Famous Turkish poet and playwright Tarik Günersel was born on June 27, 1953, in Istanbul. He completed his graduation in English Language and Literature from Istanbul University. His first poems were published in the magazine Birikim by Murat Belge. After the military coup d’Etat in Turkey in 1980, he went to Saudi Arabia with his wife Füsun Günersel and their daughter Baris, and worked four years for Aramco. Between 1982 and 1986, Günersel served as an English lecturer there. In 1989, he wrote libretto “Ali Baba and the Forty Thieves”, which was a two-act opera, for Selman Adafor’s composition. Günersel also wrote two operas “Mavi Nokta Orotoryosu” (1993) and “Ask-1 Memnu” (2002). Since 1991, he has served as a dramaturge and actor in the Istanbul Municipality Theatre. He has been writing columns for Birgün newspaper since 2005. In 1996, he led the formation of Poetic Space Lab. Günersel served as the president of World Writers Association PEN Turkey Center (PEN Writers Association) in two terms from 2007-09 and again from 2011-14. In 2010, he became one of the board members of International PEN. He achieved Rosetta World Literatura Honorary Award in 2016, Rotary Theater Honorary Award in 2016, 10th Ethos Ankara International Theater Festival Honorary Award in 2016, and İIsmet Küntay Best Dramaturgy Award in 2011. This prolific figure recently visited Dhaka to attend the 33rd ‘Jatiya Kobita Utshab’ which was held from February 1-2 at the University of Dhaka. During this tour he also participated in the opening ceremony of Amar Ekushey Grantha Mela. On February 4, he delivered speech as the keynote speaker of a seminar on “Sufi Humanitarian Tradition of Bangladesh and Turkey” held at Bangladesh Shilpakala Academy (BSA). Günersel also conducted a workshop titled “Performance Art: Creative Living- Drama, Poetry & Philosophy” at the seminar hall of BSA on February 5. This world renowned poet and playwright shared his thoughts with ‘morning tea’ in a recent interview:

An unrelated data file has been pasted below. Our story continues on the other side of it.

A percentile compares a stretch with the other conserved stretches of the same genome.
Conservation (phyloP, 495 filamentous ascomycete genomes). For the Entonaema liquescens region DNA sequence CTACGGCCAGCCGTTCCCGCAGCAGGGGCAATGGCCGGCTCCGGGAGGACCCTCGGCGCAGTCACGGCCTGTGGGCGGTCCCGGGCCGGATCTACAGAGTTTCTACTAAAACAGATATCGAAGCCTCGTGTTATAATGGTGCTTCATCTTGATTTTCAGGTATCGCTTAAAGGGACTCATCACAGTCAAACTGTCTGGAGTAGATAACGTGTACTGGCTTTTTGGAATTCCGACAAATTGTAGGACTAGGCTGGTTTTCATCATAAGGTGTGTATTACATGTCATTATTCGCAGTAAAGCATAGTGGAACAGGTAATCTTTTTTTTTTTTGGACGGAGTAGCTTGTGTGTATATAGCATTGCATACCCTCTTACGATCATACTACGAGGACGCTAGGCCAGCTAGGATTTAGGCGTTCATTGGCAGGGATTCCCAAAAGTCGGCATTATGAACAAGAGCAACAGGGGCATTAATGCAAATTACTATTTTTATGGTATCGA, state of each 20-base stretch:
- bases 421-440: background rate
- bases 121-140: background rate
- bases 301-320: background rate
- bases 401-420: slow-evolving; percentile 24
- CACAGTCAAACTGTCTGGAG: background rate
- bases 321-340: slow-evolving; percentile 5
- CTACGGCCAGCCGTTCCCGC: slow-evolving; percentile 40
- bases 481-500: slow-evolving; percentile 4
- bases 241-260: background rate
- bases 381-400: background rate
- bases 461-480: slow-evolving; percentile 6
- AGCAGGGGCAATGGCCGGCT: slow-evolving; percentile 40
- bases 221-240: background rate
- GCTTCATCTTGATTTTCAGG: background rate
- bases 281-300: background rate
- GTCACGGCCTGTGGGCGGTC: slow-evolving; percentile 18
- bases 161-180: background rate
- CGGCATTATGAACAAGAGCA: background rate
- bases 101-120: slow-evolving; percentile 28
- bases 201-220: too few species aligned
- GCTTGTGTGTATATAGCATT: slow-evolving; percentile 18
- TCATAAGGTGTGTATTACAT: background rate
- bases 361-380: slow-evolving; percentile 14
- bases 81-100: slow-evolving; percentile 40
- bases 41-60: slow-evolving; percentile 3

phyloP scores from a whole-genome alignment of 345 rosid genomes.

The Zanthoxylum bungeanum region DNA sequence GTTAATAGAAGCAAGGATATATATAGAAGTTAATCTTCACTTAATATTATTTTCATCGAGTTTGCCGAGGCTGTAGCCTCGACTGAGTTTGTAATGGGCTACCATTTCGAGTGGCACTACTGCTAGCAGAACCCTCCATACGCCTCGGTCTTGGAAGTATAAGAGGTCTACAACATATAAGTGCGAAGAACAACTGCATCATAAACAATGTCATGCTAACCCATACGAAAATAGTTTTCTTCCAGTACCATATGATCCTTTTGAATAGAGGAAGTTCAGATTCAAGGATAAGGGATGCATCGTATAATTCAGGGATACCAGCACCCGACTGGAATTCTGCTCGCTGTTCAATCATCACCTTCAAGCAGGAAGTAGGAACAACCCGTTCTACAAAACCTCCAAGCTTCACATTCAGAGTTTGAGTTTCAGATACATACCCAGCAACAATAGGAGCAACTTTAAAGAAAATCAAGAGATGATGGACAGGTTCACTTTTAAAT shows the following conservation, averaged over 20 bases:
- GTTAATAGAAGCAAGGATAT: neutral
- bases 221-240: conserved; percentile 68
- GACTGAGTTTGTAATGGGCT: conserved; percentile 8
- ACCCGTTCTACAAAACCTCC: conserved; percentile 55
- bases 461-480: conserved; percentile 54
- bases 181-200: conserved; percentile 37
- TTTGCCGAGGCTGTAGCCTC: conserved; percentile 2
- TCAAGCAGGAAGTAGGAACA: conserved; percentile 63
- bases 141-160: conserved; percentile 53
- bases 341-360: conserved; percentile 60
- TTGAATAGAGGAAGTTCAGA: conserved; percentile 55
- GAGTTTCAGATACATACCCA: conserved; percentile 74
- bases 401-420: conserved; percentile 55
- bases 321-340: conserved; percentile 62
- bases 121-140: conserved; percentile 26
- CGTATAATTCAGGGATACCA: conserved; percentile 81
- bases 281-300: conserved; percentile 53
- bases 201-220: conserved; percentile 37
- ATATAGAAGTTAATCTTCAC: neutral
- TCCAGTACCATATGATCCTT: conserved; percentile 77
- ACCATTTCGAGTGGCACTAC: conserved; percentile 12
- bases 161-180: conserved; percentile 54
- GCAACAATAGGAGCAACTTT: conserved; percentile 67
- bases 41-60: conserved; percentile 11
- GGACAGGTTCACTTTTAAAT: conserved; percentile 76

You are known as a poet, theatre activist and also as a human rights activist. How do you find yourself in all these roles?“I started my career as a theatre artist. I wrote play and also directed them. Sometimes I wrote screenplay for films and TV dramas. From 1991-2014, I worked as a dramaturge in Istanbul City Theater in Turkey. As I studied English Language and Literature, I penned a lot of stage adaptation of different playwrights in Turkey and also wrote poems and columns for magazines and newspapers. My friend Salman Ada, an eminent music composer, composed a lot of songs and operas written by me. I enjoy all these roles as I do all these works naturally.”
Turkey is a big country. Don’t you think that it’s a huge challenge to reflect the diversity of culture for the director and artist of a country that stands between Eastern Europe and Western Asia with cultural connections to ancient Greek, Persian, Roman, Byzantine and Ottoman empires?
“As an artist I am open to learning from others to create my own artworks. I never limit myself within a country or culture. Throughout my life I have tried to work with a universal idea. If you watch my original plays like ‘Nelo and His Mother’, ‘Mehmed IV’, ‘Tolostoy’, ‘ Theater Water - H2O’, ‘Portraits’ , ‘Millionaire’, ‘Bok Sociology’ and ‘Long Live Insanity’ or adaptations of Harun Özakıncı (Master and Fisherman), Memet Baydur (Tensing), Samuel Beckett (Waiting For Godot), Musahipzade Celal (Monday Thursday), Gurkan Gur ( Metro Monster ), Arthur Miller (All My Son) and Turgut Özakman (Sarıpınar), you will understand this fact. My generation grew up seeing a secular Turkey, albeit Turkey is now struggling for its secular identity. I still believe that my country will get back on the right track.”
You have focused on ‘creative living’ in the recently completed workshop. Can you elaborate your idea about ‘creative living’?
“The title of my workshop was ‘Creative Living-Drama, Poetry & Philosophy’. I mainly highlighted nature and labor. We have to work tirelessly to establish secularism, democracy and humanity in our society and state. Creativity comes naturally, but you have to work hard. If you regularly practice drama, poetry and music, not for your performance but for self-atonement, it can work as a way of meditation and ensure your creative living.”
Would you like to share your impression about Sufism?“I can speak only as a student of Sufism, not an expert. Sufism invites us towards the path of peace. All those features of Sufism are important for life and living. We practice Jalaluddin Rumi’s idea in music, drama and writings. The philosophy of Sufism is nothing but the idea of achieving love, truth and justice.”
How was your experience in Bangladesh?
“Bangladesh is a generous country. Its art, philosophy and economy are good for the future world. People are creative here and they, of course, are very hard working. This delta has all the potentialities to become an example for all the countries that dream of practicing secularism, democracy and humanity.”